This is a very good example of why travel insurance is such a valuable thing. Anyone who is planning to travel internationally buy a travel insurance policy alongside their ticket. Even better, if you buy your tickets with your Visa credit card your bank might even give you travel insurance for free. Make that call before you travel and it could save you a lot of money of something goes wrong.

Sunday, 30 June 2019

The Voice - Consumer's Voice

Where’s my phone?

I think I am being scammed by a phone repair shop. Two months ago I began having WiFi connectivity issues on my otherwise fully functional and pristine iPhone 7. I went to a few repair shops to look at it and many did not know what the problem was until I found a repair shop in the Rail Park area.

I was told it was an antenna issue which could be fixed for P450, so I left my phone and returned the following day, but when I returned I was told it was not an antenna issue and instead it would cost P2,000 to replace the logic board. I asked for my phone back while I considered what they told me, but upon receiving my phone, it was not fully functional anymore and the camera was not working. I returned the phone to them thinking they did not re-assemble it correctly, instead they told me they needed to order a new camera part, and it was not just a matter of re-assembly. I left the phone with them to fix as I waited for the camera part and I was supposed to be called when it was ready. After several weeks went by I called asking about my phone, but I was told it still isn't ready.

To make matters worse, they are now claiming that the display is also not functioning and they need to order a new display too. Meaning on top of the previous damage to the camera they had caused, they have now also damaged the screen too according to them.

They won't give me my phone back, they won't let me go to another repair shop and my iPhone has now been held by them for 2 months with no sign I'll get it back anytime soon. Things are getting worse, they keep giving me different stories that don't add up, and recently they have been very elusive and have been ignoring my phone calls. I was supposed to pick my phone on Saturday but they have ignored my calls since Friday. Please may you advise me on how I can move forward with this issue. I have considered going to the police to report this scam, but I'm not really sure what my options are to solve this. I appreciate any advice you can give me.


Firstly, I’m not sure the Police can assist you, there’s no evidence at this stage that they’ve done anything criminal, it’s more a case of incompetence I suspect.

I think we’ll remind the manager of this store that Section 15 (1) (a) of Consumer Protection Regulations requires a supplier of goods or services like them to offer services “with reasonable care and skill”. We can’t expect miracles from someone repairing a phone but you can expect them not to break it and then refuse to give it back to you.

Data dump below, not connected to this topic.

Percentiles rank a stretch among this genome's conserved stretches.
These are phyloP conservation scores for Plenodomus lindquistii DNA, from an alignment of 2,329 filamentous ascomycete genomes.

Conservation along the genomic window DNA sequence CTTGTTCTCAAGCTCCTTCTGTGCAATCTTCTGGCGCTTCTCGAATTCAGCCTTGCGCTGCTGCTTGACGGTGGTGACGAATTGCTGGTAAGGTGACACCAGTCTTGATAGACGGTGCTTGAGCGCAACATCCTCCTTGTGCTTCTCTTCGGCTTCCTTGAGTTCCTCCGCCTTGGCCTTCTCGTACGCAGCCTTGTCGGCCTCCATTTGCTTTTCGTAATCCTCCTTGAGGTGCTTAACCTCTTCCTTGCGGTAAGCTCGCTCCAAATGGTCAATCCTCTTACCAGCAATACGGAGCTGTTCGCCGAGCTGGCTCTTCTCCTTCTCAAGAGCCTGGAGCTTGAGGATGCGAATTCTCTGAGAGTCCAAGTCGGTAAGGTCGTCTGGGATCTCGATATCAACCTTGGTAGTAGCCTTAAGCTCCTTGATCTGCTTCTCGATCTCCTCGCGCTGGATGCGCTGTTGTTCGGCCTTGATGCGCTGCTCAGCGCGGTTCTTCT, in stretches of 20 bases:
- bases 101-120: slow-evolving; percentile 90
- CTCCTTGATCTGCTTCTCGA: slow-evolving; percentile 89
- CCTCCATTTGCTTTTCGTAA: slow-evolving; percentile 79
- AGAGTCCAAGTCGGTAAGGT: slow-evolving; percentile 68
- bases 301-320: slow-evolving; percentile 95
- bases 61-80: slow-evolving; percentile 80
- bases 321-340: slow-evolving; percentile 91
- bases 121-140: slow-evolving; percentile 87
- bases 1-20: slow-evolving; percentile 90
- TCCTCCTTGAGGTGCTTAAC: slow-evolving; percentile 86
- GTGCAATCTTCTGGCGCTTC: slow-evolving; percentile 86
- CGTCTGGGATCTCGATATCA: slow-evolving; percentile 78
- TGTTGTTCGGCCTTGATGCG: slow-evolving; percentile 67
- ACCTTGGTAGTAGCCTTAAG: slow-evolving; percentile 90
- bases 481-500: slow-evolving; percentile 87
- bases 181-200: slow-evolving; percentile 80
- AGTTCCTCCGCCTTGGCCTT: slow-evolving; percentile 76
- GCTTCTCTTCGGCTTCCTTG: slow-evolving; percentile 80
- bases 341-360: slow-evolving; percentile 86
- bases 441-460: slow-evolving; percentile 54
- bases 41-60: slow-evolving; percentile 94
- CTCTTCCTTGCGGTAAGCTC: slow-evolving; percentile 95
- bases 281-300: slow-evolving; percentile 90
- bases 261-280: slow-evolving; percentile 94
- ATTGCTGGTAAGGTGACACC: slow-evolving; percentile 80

I’ll get in touch with the store and see what can be done.

Update: You’ll have your phone back tomorrow, repaired for free.

Why won’t they fix it?

In April 2019 we paid a company to install an aircon in one of our office. The job was done but we have since encountered challenges with the new air corn as it does not work. The company has since been called to come and address the issue to this day they have not shown up. when called is either they don't answer our calls or they make promises to come and fix the problem of which they never fulfil. Please assist.


I think you deserve exactly the same answer as the previous consumer. The phrase “with reasonable care and skill” does seem to be rather confusing for some service providers, don’t you think? Is it really that complicated?

I contacted the supplier and he told me that “I did install it and it's been working fine and they told me end of May it's not working fine. so we didn't have any guarantee or wats so ever. so it's not my fault that it doesn't work fine. it's a charge sir”

No, that’s NOT how things work. The Consumer Protection Regulations describe the "implied warranty of merchantability and fitness for use" that exists when something is sold. That exists to protect us all and it only disappears if the customer agrees to waive that right. You clearly did NOT so it’s still there.

Why do some suppliers try to make life so complicated?

Monday, 24 June 2019

The Voice - Consumer's Voice

They sold me a faulty phone!